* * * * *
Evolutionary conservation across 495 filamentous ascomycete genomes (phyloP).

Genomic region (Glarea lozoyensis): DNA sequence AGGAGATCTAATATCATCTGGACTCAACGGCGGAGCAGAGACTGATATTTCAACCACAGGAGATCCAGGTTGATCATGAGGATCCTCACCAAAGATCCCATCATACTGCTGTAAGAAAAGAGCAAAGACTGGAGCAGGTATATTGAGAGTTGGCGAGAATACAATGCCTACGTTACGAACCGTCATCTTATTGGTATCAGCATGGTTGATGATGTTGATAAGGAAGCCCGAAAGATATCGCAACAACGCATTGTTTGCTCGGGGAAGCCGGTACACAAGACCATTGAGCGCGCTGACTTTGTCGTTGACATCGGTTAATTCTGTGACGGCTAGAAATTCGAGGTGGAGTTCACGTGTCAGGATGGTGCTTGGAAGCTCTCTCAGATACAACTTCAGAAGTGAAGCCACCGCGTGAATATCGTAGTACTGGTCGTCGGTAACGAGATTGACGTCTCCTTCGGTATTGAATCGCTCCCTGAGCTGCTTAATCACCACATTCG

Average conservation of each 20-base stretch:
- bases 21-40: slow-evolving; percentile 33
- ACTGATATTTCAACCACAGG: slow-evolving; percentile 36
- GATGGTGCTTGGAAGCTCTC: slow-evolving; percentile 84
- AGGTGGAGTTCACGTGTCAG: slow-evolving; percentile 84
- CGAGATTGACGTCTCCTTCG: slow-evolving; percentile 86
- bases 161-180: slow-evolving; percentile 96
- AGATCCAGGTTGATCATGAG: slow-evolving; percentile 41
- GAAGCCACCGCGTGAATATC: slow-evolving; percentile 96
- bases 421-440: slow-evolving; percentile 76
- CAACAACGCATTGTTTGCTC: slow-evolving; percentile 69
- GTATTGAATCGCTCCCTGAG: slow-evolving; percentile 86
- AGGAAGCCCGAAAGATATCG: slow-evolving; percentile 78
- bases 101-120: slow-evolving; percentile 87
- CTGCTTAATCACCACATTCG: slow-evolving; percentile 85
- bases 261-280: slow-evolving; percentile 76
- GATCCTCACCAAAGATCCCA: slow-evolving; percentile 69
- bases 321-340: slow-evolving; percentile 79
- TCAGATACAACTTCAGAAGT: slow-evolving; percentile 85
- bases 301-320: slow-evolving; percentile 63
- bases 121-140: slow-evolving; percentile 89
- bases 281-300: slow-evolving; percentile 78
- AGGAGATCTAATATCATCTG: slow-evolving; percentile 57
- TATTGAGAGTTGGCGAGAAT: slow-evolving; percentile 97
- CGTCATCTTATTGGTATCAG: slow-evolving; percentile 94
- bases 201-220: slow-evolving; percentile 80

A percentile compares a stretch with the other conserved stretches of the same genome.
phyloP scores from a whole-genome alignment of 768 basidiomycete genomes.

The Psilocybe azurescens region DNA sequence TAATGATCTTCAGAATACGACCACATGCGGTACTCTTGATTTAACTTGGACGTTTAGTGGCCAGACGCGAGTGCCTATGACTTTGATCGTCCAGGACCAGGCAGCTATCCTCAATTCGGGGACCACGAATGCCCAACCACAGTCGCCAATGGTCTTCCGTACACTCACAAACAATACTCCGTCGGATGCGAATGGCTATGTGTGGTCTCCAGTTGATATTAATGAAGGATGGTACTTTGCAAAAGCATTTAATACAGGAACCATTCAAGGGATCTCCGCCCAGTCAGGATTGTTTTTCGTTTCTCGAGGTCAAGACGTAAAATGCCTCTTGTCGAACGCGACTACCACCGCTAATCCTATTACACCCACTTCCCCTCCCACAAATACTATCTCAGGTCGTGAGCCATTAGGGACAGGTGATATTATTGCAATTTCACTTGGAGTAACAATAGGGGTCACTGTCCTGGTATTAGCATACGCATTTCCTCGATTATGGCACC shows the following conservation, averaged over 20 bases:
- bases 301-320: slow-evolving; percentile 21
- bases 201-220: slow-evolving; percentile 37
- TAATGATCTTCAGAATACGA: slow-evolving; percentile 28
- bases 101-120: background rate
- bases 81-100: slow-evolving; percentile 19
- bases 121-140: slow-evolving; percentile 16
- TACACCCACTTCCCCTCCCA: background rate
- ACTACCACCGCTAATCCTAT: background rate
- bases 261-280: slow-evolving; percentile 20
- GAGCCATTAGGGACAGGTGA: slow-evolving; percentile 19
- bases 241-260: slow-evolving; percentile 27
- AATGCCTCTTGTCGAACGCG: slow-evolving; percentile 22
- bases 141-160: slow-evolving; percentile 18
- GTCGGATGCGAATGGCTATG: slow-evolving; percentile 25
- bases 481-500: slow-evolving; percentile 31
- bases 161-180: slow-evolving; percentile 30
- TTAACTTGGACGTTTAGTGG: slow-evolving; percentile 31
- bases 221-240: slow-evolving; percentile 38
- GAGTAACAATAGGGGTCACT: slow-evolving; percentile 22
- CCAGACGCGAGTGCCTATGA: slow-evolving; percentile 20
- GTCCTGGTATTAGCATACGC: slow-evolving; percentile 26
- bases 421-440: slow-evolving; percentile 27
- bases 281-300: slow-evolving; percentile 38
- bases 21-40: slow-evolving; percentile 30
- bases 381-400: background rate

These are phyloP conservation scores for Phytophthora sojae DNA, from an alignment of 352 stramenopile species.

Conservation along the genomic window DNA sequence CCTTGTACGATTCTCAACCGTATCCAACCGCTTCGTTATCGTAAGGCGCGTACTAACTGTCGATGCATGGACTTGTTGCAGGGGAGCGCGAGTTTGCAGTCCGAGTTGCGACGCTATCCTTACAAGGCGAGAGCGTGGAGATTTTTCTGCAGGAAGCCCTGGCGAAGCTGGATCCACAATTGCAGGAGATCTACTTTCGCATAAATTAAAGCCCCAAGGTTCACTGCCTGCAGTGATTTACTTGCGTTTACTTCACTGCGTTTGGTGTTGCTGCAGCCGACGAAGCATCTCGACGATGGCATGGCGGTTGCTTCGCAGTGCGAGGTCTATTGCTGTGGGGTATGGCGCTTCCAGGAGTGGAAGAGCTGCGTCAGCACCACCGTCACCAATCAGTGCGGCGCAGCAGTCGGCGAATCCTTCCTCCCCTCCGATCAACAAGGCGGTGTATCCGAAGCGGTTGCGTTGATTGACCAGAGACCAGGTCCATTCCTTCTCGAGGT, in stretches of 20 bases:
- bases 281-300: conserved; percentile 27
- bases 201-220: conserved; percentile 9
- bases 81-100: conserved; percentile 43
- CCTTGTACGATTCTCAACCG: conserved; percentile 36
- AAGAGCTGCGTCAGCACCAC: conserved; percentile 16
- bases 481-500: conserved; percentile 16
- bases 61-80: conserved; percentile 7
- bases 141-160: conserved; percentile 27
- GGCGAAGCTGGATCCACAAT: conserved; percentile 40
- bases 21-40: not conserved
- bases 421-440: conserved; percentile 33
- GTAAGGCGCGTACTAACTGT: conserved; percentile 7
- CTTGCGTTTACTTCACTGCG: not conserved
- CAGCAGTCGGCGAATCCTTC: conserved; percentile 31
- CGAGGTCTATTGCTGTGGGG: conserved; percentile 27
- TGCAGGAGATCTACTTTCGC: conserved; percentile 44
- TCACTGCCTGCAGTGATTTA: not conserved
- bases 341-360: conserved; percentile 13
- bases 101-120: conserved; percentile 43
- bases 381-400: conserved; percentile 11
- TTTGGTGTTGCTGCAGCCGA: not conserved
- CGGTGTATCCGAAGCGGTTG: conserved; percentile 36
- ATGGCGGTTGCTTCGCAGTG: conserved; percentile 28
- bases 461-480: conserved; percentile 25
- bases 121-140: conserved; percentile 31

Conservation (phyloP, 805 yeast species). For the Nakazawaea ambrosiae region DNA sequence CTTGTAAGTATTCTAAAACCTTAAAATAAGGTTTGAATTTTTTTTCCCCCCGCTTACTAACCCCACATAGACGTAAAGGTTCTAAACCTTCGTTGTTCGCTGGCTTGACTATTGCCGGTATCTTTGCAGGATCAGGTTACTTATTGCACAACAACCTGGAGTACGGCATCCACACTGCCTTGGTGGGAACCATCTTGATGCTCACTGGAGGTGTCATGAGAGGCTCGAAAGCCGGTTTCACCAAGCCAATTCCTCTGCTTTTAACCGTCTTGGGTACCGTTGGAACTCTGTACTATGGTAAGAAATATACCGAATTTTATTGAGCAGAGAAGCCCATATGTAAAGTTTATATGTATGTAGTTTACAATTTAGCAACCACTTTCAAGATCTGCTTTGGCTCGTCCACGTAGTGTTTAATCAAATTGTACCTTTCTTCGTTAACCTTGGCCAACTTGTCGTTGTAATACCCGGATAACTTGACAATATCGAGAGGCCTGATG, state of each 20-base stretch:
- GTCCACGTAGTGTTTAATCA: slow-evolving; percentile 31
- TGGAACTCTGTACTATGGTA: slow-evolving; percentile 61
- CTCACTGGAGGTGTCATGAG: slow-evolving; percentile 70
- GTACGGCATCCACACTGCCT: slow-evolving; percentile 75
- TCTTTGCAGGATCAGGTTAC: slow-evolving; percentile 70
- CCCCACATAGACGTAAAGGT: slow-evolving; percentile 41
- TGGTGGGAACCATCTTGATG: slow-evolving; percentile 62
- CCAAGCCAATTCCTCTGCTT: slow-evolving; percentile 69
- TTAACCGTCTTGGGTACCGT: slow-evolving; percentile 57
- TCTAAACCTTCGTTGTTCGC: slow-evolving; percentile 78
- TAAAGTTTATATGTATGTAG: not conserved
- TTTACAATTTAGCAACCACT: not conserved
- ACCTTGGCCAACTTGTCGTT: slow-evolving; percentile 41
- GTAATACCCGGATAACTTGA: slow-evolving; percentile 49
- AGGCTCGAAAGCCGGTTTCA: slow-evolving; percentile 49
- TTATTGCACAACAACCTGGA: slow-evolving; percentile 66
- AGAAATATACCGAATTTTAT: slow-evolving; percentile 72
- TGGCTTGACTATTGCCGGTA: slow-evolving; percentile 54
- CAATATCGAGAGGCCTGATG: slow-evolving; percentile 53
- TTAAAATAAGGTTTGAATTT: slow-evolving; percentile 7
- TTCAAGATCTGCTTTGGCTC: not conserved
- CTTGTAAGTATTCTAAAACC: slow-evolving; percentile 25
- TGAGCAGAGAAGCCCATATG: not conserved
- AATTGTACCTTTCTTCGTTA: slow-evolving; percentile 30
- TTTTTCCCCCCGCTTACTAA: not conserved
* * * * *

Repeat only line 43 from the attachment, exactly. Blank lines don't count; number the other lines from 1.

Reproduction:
- AATGCCTCTTGTCGAACGCG: slow-evolving; percentile 22